14. To serve slice the tenderloin using a sharp knife. Divide the pork on to six plates and drizzle with the cherry sauce. Serve immediately.

Wine Match – Primitivo

This is one of those pairings that really can’t get any better. First off, use the same wine you’re serving in the recipe itself – it’s a great way to seal the deal on a perfect pairing because the flavors of the wine are right on the plate. Primitivo is not so full-bodied that it overpowers the delicate meat, but it’s got enough body and flavor to balance the rich goat’s cheese filling. The cherry flavor of the wine mirrors the cherry sauce, and the wine cleanses your palate after each bite with its refreshing acidity. If you can’t find Primitivo, try Merlot or Sangiovese instead.

This recipe and wine pairing is from the book: This Food That Wine, a cookbook and wine guide available in stores across Canada.

If you'd like more delicious recipes and wine pairings, join my website.



Visit 's wine and food blog Groovy Grapes.


If you liked this recipe, you may also like these cheese and wine recipe pairings:

Return to Recipes

Ad

FEEL LOST IN THE

STORE?

Know the wines you want before you even get to the store with my wine reviews. Join now. It's free.

NEED A GREAT HOLIDAY

WINE GIFT?

Give a gift subscription to my wine reviews for a friend. One size fits all tastes.

Natalie MacLean

Natalie MacLean is editor of Canada's largest wine review web site, publishing hundreds of wine reviews every week for more than 162,443 members.

She was named the World's Best Drinks Writer at the World Food Media Awards in Australia.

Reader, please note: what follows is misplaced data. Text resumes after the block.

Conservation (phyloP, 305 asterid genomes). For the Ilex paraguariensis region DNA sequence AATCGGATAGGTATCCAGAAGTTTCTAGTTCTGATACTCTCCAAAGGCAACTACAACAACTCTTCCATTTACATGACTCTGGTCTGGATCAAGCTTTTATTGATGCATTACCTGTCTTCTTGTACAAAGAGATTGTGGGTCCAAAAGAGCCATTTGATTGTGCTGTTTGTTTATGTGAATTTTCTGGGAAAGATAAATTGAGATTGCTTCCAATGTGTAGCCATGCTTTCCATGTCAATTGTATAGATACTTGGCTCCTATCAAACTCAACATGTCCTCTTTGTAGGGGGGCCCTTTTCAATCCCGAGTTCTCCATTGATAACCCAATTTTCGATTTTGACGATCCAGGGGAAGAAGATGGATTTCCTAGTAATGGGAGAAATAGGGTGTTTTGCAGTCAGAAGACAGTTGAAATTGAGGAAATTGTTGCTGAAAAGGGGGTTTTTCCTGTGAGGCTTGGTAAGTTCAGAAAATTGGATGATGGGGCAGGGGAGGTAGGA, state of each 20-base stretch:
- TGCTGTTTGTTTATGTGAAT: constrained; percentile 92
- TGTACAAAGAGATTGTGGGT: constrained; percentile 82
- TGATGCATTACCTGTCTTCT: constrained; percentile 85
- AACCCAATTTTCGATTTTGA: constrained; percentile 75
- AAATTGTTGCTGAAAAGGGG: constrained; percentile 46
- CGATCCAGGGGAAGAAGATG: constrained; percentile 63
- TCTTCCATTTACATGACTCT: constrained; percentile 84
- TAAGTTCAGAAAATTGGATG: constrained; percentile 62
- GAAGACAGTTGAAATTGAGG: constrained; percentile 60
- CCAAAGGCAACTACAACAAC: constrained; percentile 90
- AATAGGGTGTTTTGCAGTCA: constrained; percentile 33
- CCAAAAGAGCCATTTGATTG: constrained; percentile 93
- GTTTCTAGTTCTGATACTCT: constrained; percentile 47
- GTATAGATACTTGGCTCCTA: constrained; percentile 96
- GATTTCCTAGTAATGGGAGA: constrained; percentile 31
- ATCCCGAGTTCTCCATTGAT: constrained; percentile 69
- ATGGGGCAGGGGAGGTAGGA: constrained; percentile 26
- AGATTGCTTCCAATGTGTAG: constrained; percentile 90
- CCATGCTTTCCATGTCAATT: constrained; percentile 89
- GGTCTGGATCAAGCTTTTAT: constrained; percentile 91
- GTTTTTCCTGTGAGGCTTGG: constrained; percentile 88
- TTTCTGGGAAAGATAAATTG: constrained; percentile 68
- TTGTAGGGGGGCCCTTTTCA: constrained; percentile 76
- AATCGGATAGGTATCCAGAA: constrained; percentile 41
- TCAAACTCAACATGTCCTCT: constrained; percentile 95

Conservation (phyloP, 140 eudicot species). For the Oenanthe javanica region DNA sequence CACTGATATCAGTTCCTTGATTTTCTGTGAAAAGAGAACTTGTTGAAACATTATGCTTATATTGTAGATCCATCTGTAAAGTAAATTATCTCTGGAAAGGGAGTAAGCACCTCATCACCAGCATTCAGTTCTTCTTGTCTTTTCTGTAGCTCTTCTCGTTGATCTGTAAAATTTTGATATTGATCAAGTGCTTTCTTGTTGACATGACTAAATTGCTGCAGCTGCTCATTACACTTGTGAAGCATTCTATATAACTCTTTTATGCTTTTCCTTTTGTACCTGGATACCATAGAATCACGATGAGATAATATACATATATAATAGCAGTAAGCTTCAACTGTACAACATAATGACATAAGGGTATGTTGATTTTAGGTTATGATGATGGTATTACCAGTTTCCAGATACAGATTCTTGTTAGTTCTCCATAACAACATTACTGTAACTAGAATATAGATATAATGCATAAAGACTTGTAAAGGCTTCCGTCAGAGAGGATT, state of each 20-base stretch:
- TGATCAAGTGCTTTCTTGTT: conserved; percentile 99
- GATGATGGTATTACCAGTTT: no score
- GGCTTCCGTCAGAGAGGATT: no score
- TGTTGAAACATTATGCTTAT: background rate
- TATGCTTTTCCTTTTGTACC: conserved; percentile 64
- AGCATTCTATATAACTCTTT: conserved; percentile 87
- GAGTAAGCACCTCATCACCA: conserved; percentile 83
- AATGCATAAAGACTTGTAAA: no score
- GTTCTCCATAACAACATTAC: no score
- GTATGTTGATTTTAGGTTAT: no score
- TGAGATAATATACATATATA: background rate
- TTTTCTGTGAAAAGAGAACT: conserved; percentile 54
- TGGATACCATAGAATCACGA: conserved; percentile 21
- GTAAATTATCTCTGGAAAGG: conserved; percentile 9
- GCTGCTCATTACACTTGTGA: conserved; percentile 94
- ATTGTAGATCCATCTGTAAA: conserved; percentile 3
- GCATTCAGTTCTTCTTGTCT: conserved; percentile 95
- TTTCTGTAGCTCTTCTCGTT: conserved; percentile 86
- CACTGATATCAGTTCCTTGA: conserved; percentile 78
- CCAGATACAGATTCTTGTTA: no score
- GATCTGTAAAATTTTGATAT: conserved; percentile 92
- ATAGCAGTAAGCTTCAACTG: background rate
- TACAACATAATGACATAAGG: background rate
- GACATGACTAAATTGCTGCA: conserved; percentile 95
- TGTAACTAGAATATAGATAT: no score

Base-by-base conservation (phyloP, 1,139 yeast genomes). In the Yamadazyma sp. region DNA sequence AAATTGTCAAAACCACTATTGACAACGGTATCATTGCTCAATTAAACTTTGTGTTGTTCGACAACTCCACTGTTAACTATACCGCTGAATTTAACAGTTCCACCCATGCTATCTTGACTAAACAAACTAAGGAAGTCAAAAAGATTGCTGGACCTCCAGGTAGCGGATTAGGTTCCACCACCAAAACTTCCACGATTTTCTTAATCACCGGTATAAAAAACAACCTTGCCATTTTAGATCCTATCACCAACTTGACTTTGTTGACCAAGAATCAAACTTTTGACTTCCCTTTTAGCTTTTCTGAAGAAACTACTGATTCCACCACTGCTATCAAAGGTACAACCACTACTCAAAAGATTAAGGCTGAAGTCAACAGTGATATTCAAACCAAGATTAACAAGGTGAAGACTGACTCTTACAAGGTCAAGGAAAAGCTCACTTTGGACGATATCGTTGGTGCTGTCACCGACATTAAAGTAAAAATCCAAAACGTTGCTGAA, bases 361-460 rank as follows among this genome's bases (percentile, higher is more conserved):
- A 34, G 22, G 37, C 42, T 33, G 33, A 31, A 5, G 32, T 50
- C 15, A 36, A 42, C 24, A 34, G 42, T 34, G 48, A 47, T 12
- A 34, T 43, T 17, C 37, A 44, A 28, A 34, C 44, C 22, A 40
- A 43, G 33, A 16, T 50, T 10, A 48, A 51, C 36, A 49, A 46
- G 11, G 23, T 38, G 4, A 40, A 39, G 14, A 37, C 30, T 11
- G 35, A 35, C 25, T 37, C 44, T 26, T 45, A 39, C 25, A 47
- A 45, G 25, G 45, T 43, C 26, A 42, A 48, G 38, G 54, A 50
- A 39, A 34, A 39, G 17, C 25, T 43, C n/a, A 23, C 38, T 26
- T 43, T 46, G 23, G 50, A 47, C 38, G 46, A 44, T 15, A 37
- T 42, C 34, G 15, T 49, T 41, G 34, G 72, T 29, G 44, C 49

Natalie has published two books with Random House, the second was named one of Amazon's Best Books of the Year. Get access to all of her reviews today by becoming a member of her site.

Red, White & Drunk All Over

  Best Books of the Year

Red, White & Drunk all over by Natalie MacLean

Natalie MacLean writes about wine with a sensuous obsession... and often laugh-out-loud funny... Terrific.

Rex Pickett, Sideways

Ms. MacLean is the disarming Everywoman. She loves wine, loves drinking ... ultimately, it's a winning formula.

Eric Asimov, The New York Times

GOT A SMARTPHONE?

Access my reviews on mobile with the bar code scanner.

GET NAT'S APP

Unquenchable: A Tipsy Search

  Best Books of the Year

Unquenchable by Natalie MacLean

Natalie MacLean is a new force in the wine writing world ‐ a fiesty North American answer to Hugh Johnson and Jancis Robinson. She can write beautifully about wine.

The Financial Times of London

There are very few people in the wine world who "get it" and Natalie is one of those who brings more fun to a buttoned-up and stodgy game.

Gary Vaynerchuck, Wine Library TV

Starting a Wine Cellar?

Expert advice for all budgets

Insider tips on starting a wine cellar
From wine racks to underground caves, insider tips on size and space, number of bottles, ideal conditions and reputable resources.   learn more  
Winner World's Best Drink Writer
Four-Time Winner James Beard Foundation
Five-Time Winner Association of Food Journalists
Six-Time Winner Bert Greene Award
Best Wine Literature Book Gourmand World Cookbook Awards
Online Writer of the Year Louis Roederer International Wine Writing Award